SV@Home Deputy Director Pilar Lorenzana told the San Jose Mercury News that she was thrilled by Mountain View’s decision to create almost 10,000 new homes in the North Bayshore area with 20 percent of classified as affordable.
See the original story at the San Jose Mercury News.
Google demands more office space, threatens to block North Bayshore housing
By Ethan Baron
In a standoff with city officials, Google is demanding more office space for its futuristic new “Charleston East” campus and is threatening to block nearly 10,000 units of critically needed housing if it doesn’t get its way.
The company’s move could derail a plan — given preliminary approval by the Mountain View City Council early Wednesday morning and which Google says it still supports — for construction of 9,850 homes in the North Bayshore development anchored by Charleston East. The Mountain View search giant had earlier told the city it would work with partners to have 9,600 housing units built on its property, said Vice-Mayor Lenny Siegel.
But during a marathon council meeting starting Tuesday night, Google warned that it would not allow that housing unless the city approved another 800,000 square feet of office space, beyond the 3.6 million contained in the draft North Bayshore plan, Siegel said.
“That was a zinger. That caught everybody by surprise,” Siegel said Wednesday. “Forgetting the issue that Google has loads of cash, my view on that is that … our North Bayshore plan shouldn’t make the jobs/housing imbalance appreciably worse.”
Too many workers for too few homes is the foundation of the Bay Area’s housing crisis, leading to sky-high rent and home prices, long commutes, horrendous traffic and poor air quality. Mountain View and other Peninsula cities are often targeted by critics for encouraging business expansion while limiting new housing.
In a statement Wednesday, Google did not directly address its demand for more office space.
“We are supportive of the preliminary approval of a North Bay Shore precise plan which includes 9,850 units of housing, 1,600 of which would be affordable,” said Joe Van Belleghem, the firm’s senior director of design and construction for the Bay Area.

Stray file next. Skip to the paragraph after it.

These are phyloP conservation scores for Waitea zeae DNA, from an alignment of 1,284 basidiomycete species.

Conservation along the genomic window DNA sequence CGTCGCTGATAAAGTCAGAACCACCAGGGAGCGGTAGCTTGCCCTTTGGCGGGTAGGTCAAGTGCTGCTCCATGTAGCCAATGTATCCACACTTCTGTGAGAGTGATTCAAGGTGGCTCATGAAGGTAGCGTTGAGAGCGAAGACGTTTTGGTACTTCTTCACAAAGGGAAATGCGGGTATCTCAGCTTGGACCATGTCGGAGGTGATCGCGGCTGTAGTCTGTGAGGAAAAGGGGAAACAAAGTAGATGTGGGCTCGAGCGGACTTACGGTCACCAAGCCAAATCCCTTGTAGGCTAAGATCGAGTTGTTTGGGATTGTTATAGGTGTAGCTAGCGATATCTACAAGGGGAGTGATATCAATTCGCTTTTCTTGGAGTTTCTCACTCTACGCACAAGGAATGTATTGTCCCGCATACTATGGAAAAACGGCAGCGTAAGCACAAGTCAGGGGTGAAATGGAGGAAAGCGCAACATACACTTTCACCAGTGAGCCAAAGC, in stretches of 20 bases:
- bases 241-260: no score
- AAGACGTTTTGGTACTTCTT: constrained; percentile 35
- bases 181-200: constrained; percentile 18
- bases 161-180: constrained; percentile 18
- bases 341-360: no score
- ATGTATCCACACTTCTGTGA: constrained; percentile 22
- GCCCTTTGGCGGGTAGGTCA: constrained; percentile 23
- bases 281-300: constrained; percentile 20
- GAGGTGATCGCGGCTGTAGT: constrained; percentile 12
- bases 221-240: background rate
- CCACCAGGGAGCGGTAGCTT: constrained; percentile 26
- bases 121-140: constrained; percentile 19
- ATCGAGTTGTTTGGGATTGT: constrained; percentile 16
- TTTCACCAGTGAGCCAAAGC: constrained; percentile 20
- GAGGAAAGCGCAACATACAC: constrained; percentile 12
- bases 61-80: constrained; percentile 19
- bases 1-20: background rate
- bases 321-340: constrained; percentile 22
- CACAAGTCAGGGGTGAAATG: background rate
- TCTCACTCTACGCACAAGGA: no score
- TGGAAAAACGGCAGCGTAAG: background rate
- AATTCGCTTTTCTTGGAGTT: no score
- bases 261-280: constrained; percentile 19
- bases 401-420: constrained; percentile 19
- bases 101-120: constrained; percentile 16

“In order to create an economically vibrant and balanced community, we believe the plan has to include office, retail and community spaces, alongside parks and residential units,” Belleghem said.
To add the office space Google demands without worsening the imbalance would require 2,700 additional housing units on top of the 9,850, and there’s nowhere in North Bayshore to put them, said Council member Margaret Abe-Koga.
Abe-Koga described Google’s statement early Wednesday as “surprising and shocking” and said giving the company what it wanted would “negate anything we were trying to do” on housing.
Google in June had sent the city a letter strongly supporting 9,850 homes for North Bayshore, and Abe-Koga expressed frustration at the tech giant’s sudden departure from a plan developed in cooperation between the city and the company. “This really puts into question that trust,” Abe-Koga said.
However, in a nine-page Sept. 22 letter to council members, Google had informed the city that it needed more office space to make the housing happen.
“The development of residential units in North Bayshore will require significant investment and the demolition of existing office space, while we are also continuing to grow our business in North Bayshore,” Google wrote. “Thus, the addition of net new office development in North Bayshore will be required in order for Google to develop residential units in North Bayshore.”
Housing advocacy organization SV@HomeAmong was “thrilled” by the council decision to allow 9,850 North Bayshore homes — with 20 percent of them classed as affordable — but was unsettled by the wrench Google threw into the works, said the group’s deputy director Pilar Lorenzana.
“All of the amenities that we want to see as part of a complete neighborhood in North Bayshore are contingent on having 10,000 homes,” Lorenzana said, adding that everything from grocery stores to transit service depends on having enough nearby residents. “If the 10,000 units don’t get built, traffic gets worse,” she said.
Her organization is hopeful the issue will be resolved.
“It’s a matter of figuring out how we can do that in a way that incentivizes Google to allow housing to be created on their property, but in a way that also doesn’t completely exacerbate the jobs/housing imbalance that already exists in Mountain View,” Lorenzana said.
Mountain View has 2.7 workers for every housing unit, the second-worst ratio in Santa Clara County behind Palo Alto’s 3.8 workers per unit, according to SV@Home.
If the housing goes ahead, the city can control the rate at which it’s built to help ensure that improvements to roads and transit services keep up, so the added homes don’t increase traffic, Siegel said. He’s optimistic Google will ultimately agree to the new homes.
“They have in general a high level of corporate responsibility and they’ll come to their senses,” Siegel said. “We are heavily dependent upon them to do a lot of the things we want to do, so they’re trying to use that to get what they want,” he said.
The North Bayshore plan calls for three new neighborhoods — “Joaquin,” “Shorebird” and “Pear” — totaling 154 acres. Small “micro-unit/studios” are to make up 40 percent of the housing, followed by 30 percent 1-bedroom units, 20 percent 2-bedroom units and 10 percent 3-bedroom units, according to the plan.
Those details may be adjusted, Siegel said, adding that he’d like to see the proportion of family-sized units increased.
Mountain View’s City Council is to vote in November on the final plan for North Bayshore.